Walker Morgan LLC
Third Degree Burns
Third Degree Burns
A third degree burn, also called a full thickness burn, is a burn that has penetrated the epidermis and dermis and extended into the subcutaneous fat of the hypodermis. Third degree burns are usually the result of large fires (forest or house fires), certain chemicals (hydrochloric acid), or high-voltage electrical burns (down power lines).
Coloration: Third degree burns destroy the upper layers of skin, including the layers where a majority of the skin’s blood vessels are found. As a result, third degree burns do not appear red like first or second degree burns do. Instead, third degree burns turn white or brown in appearance. The lack of blood supply in the surface area also means that third degree burns will not exhibit signs of blanching.
No pain: Along with the destroying blood vessels, third degree burns destroy the nerve endings in the affected area. As a result, the nerve endings cannot transmit any signals to the brain, so there is little to no pain at the sight of the burn. In some cases, third degree burns may come in conjunction with second degree burns in the surrounding tissue. If this is the case, the victim may experience an absence of pain in localized regions but still suffer severe pain on the whole.
Dryness: The site of third degree burns will also be dry. The body’s natural defense mechanism of sending fluid to the injured area becomes impaired because of the destruction of the dermis. Additionally, glands within the skin are injured or destroyed and cannot produce natural oils.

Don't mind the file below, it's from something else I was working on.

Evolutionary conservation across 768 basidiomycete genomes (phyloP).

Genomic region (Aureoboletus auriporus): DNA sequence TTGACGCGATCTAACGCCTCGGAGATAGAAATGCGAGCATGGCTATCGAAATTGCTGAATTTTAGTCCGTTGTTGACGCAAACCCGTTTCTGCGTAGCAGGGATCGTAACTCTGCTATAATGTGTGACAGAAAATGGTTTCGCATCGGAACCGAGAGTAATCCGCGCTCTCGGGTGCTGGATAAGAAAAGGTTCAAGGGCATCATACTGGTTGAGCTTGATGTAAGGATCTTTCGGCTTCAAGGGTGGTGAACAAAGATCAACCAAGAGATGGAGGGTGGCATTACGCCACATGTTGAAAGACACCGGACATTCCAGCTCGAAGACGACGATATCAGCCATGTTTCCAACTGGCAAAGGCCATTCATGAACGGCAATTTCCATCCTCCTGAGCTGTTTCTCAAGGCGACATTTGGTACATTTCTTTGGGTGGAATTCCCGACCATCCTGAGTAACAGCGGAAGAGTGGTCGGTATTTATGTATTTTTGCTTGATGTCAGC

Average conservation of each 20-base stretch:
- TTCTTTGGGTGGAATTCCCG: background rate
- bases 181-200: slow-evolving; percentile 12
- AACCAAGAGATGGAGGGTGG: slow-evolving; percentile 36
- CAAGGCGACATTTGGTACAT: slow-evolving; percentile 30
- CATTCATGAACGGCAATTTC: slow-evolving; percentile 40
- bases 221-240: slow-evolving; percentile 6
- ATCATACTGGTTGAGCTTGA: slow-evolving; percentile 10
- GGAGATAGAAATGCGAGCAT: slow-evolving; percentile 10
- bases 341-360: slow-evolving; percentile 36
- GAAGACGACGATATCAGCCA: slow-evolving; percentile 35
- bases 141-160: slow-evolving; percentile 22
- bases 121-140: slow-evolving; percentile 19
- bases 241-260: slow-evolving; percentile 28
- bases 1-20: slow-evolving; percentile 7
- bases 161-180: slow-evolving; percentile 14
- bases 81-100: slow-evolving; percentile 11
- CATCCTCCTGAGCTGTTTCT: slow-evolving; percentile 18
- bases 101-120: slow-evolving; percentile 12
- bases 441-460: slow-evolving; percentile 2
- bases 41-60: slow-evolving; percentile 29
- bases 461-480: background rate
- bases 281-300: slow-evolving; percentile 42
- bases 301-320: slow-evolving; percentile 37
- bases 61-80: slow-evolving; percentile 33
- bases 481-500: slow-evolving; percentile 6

Leathery texture: In addition to removing moisture from the burn area, third degree burns damage the collagen in the surrounding area. Collagen is the main structural component in the skin’s connective tissue. The destruction of collagen breaks down the skin’s ability to hold its shape and gives the remaining skin a leathery texture.
While all burns have the potential of causing other medical complications, third degree burns (or higher) have a heightened probability of serious medical complications. It is often the complications of third degree burns that are fatal instead of the burns themselves. Understanding these complications is an important aspect of properly treating victims of third degree burns.
Breathing: When third degree burns are the result of a fire, it is likely that the victim is exposed to smoke. Smoke inhalation is the leading cause of inhalation injuries and greatly increases the mortality rates among burn victims. Irritants may cause swelling or blockages in the airways leading to asphyxiation.
Hypovolemia: Blood vessels in the vicinity of third degree burns are typically severely damaged. If they are not cauterized by the burn, damaged blood vessels lead to loss of blood volume in the body—hypovolemia. This in turn puts the victim into a state of shock which increases heart and breathing rates. Severe hypovolemia can lead to unconsciousness or death.
Hyper/Hypothermia: The skin is the primary organ used in maintaining a consistent body temperature. The destruction of skin from third degree burns places the victim at a heightened risk of developing hyperthermia, a dangerously high body temperature, or hypothermia, a dangerously low body temperature. Either condition leads to confusion and impairs the victim’s decision-making capabilities. Extreme cases are fatal.
Sepsis: The skin is also the primary organ for preventing infections from entering the body. Sepsis is a whole-body inflammation caused by severe infection. Infection can damage vital organs and induce fevers or shock.